I wrote that in 2011, hours after the former minnows of Southeast Asia eliminated the Philippines in the Southeast Asian (SEA) Games in Indonesia. It was a pretty long piece laden with frustrations at the mishandling of that team’s SEA Games preps.
I was reminded of that piece after I read the reactions from fans after the Philippines lost to Timor-Leste, 3-0, and got eliminated from this year’s SEA Games.
A disclaimer. I haven’t seen any of the SEA Games matches and I only get updates from news reports. Though I’m part of the chat group of the football beat, I’m just — as a fellow veteran call it — a lurker. And to be perfectly blunt, I’ve lost interest in the men’s teams and Philippine football.
My interest and curiosity were piqued only lately when I learned Rob Gier was named the U22 coach and that Stephan Schrock was looking to run for the PFF presidency.
Now, back to the SEA Games debacle.
Twelve years after that disastrous stint in Indonesia and we’re still talking about the same issues. Doesn’t that tell you something?
The Azkals Development Team was supposed to address that lack of preparedness for the SEA Games. So, the Azkals management gathered the best U22 eligible players, and made them play together under Schrock.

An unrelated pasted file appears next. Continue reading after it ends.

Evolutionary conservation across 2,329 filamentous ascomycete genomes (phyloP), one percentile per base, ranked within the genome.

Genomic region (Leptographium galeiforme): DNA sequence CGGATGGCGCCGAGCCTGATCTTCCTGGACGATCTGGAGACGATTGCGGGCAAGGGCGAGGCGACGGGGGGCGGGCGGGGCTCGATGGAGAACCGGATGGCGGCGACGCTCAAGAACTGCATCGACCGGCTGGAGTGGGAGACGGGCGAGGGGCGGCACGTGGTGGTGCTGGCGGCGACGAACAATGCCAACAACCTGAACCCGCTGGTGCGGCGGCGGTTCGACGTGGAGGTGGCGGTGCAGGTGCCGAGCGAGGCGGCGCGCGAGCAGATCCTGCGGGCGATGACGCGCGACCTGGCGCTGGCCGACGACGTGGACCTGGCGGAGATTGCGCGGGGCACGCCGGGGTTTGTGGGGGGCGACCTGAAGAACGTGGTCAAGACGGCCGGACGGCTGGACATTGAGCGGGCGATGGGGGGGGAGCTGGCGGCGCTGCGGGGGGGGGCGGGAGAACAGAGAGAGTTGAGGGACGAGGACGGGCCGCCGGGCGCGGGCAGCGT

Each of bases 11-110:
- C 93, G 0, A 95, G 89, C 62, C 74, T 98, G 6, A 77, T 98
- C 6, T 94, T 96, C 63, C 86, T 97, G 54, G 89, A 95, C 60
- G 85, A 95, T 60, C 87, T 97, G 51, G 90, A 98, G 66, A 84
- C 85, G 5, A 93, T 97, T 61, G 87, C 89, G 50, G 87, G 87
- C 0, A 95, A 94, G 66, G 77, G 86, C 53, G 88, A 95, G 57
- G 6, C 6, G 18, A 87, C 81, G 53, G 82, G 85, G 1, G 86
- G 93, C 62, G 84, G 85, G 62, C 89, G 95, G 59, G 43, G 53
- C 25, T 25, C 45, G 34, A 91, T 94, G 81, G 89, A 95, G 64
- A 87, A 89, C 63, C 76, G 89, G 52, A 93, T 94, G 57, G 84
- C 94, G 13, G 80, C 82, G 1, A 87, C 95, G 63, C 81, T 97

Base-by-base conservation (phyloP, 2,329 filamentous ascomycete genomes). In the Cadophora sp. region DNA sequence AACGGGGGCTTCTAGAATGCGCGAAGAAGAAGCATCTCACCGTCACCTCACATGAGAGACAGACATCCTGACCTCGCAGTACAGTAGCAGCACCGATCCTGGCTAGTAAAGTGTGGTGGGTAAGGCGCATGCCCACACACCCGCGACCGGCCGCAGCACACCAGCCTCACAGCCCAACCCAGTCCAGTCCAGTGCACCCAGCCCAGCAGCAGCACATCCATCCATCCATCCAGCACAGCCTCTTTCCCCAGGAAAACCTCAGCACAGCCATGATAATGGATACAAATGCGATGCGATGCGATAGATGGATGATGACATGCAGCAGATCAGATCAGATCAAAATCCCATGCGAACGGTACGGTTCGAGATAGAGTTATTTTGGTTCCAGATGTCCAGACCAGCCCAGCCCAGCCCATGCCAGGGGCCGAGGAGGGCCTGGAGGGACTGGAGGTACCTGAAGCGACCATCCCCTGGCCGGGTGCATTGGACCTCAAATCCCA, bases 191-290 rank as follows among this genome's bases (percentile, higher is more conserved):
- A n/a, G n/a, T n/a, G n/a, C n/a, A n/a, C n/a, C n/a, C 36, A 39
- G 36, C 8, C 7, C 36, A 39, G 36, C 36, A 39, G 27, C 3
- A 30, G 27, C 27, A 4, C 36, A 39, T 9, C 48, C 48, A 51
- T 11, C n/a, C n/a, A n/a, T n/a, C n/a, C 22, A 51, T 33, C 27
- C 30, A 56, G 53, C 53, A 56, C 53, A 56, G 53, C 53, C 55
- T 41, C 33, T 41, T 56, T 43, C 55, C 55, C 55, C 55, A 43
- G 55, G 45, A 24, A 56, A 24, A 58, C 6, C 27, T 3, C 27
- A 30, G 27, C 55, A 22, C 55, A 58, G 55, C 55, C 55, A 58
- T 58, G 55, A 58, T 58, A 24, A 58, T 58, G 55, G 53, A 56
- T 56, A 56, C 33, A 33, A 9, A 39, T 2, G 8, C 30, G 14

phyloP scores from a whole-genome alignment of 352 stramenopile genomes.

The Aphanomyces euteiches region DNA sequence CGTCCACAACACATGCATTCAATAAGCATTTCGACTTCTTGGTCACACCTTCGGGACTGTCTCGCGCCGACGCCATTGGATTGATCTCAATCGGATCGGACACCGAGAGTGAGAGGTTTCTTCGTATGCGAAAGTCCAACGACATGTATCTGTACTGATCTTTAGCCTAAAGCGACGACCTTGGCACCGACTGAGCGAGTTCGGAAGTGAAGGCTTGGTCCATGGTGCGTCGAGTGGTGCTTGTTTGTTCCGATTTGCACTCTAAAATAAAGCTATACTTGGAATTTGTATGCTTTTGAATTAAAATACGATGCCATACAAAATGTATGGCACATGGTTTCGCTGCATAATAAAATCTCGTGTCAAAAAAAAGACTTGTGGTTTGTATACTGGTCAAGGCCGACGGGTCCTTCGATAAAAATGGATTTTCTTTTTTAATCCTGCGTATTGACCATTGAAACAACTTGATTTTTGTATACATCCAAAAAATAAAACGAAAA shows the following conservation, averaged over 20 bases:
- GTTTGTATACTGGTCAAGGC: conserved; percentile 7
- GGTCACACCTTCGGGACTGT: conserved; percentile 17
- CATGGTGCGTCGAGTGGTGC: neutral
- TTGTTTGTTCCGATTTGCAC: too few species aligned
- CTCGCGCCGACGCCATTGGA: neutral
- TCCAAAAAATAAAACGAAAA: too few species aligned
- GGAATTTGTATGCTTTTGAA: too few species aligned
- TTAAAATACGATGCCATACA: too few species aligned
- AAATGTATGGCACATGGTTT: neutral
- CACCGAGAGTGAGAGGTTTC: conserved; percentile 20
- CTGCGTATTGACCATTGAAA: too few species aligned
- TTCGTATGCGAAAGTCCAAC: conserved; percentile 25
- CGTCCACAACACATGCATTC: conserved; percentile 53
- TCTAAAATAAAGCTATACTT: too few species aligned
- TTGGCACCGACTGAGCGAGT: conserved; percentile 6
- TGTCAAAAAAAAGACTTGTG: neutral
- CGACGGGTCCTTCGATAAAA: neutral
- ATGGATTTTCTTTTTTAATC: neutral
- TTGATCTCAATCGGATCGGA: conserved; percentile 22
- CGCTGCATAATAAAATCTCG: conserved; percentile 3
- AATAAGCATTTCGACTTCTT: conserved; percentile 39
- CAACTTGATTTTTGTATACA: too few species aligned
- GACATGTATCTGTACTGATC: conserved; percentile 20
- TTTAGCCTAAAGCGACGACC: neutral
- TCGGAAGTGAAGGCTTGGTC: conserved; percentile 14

Then, a few months back, the PFF announced that Gier was to lead the U22, not Schrock, who has been leading the U22 since the ADT started.
I thought, “OK, perhaps it’s because Schrock has been named in the senior coaching staff.”
Nobody really asked the right questions when PFF made that move since, well, it was a feel-good appointment.
And now, after the PFF debacle, the Azkals Facebook page made a curious announcement, that the Azkals management and Dan Palami are not involved in the operation of the U22 team and that it’s managed by a team formed by the PFF technical department, thanks to a subsidy from the PSC.
It’s basically a fancy way of saying, “IT’S THEIR FAULT!”
That, for me, explains why Schrock is not involved with the U22 and hints at a rift among the top guys in PFF football. I hope that’s not the case.
Now, back to the issue at hand. The best SEA Games teams we’ve had since 1991 are the 2005 and 2019 teams, which both lost on a semis spot in their last game, with the latter through a goal difference.
The 2005 team prepared as early as 2004 for their event. As for the 2019 squad, I admit, I didn’t follow their preparations. Why were those two squads in contention right until the last game unlike this year’s team?
I hope we won’t need another 12 years to find the answers.